Chris Martenson: Well, fantastic. And I really would encourage anybody listening who is interested to go look at that and look into it. Because really, I am convinced this is absolutely not something that we should be doing but also, something we probably must be doing. The warning signs are all out there for anybody who cares to look that we are still on a very unsustainable course financially, fiscally, monetarily as a country. And that feels a little overwhelming and overpowering but I do not feel overwhelmed at all. I do believe that many local communities are going to do this—manage the future well—and some will not. And the difference is going to be, I believe, the things that you and I have been talking about today.

So thank you so much for your time, Michael, and I hope our paths cross soon.

Michael Shuman: I look forward to that. Thank you.

About the guest

Michael Shuman

Michael H. Shuman is an economist, attorney, author, and entrepreneur, and one of the world’s leading experts on community economics. He has authored, coauthored, or edited eight books. His most recent book, published by Chelsea Green, is Local Dollars, Local Sense: How to Move Your Money from Wall Street to Main Street and Achieve Real Prosperity. His previous book, The Small Mart Revolution: How Local Businesses Are Beating the Global Competition (Berrett-Koehler, 2006), received a bronze prize from the Independent Publishers Association for best business book of 2006. He helped co-found Business Alliance for Local Living Economies (BALLE), which represents 30,000 local businesses in North America in 80 communities, and is now a Fellow there. A prolific speaker, Shuman has given an average of more than one invited talk per week, mostly to local governments and universities, for the past 30 years. He has lectured in almost every U.S. state and eight countries.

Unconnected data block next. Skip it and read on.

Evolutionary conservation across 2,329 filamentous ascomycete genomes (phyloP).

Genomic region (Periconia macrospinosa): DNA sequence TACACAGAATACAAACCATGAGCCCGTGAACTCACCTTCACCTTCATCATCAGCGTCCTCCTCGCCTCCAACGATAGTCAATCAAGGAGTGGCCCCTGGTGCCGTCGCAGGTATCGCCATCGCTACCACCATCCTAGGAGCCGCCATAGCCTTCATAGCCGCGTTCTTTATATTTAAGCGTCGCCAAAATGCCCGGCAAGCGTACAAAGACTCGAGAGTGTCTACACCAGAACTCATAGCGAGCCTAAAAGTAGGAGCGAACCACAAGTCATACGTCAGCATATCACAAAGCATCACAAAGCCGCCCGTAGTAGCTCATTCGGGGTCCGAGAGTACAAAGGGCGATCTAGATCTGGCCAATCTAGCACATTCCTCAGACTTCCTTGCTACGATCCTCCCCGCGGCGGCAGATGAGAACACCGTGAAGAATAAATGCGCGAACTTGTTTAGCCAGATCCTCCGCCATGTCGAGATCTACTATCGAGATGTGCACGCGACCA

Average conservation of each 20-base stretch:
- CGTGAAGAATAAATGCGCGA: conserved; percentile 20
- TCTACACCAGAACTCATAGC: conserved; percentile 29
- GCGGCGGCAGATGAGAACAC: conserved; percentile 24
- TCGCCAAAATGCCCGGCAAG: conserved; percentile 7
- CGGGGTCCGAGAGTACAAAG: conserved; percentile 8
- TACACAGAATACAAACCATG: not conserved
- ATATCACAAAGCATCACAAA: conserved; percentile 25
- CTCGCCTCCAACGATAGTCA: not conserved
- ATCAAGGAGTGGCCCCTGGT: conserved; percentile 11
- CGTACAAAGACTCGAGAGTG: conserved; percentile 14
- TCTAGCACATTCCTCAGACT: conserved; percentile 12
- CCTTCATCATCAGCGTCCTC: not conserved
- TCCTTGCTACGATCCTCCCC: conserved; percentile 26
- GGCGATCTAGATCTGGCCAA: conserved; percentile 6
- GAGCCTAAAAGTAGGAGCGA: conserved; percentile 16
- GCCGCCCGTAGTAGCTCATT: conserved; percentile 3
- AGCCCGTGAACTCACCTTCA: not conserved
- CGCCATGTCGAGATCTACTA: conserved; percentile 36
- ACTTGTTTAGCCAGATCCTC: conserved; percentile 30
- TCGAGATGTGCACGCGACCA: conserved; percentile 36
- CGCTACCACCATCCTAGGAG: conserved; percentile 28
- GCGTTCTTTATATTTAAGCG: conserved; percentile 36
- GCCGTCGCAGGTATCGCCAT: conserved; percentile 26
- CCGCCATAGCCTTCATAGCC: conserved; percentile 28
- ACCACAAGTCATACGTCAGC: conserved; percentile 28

Related content

11 Comments

Oliveoilguy's picture
Oliveoilguy
Status: Gold Member (Offline)
Joined: Jun 29 2012
Posts: 403
Local Development

Chris ....could you drill down more into this idea of local development and perhaps interview Bruce Seifer and those who have made Burlington a success story?   "What I attribute Burlington’s success to is that for the last twenty-five years, their economic development team, led in part by a fellow named Bruce Seifer, focused not on the attraction of global companies but focused instead on the nurturing of local business and local entrepreneurship."

My other takeaway from this piece is that I'm going to walk into the 4 small banks in the town nearby and interview the presidents. First I'll see if they will even talk to me, and then find out how they invest.  Should be enlightening. 

robie robinson's picture
robie robinson
Status: Platinum Member (Offline)
Joined: Aug 25 2009
Posts: 659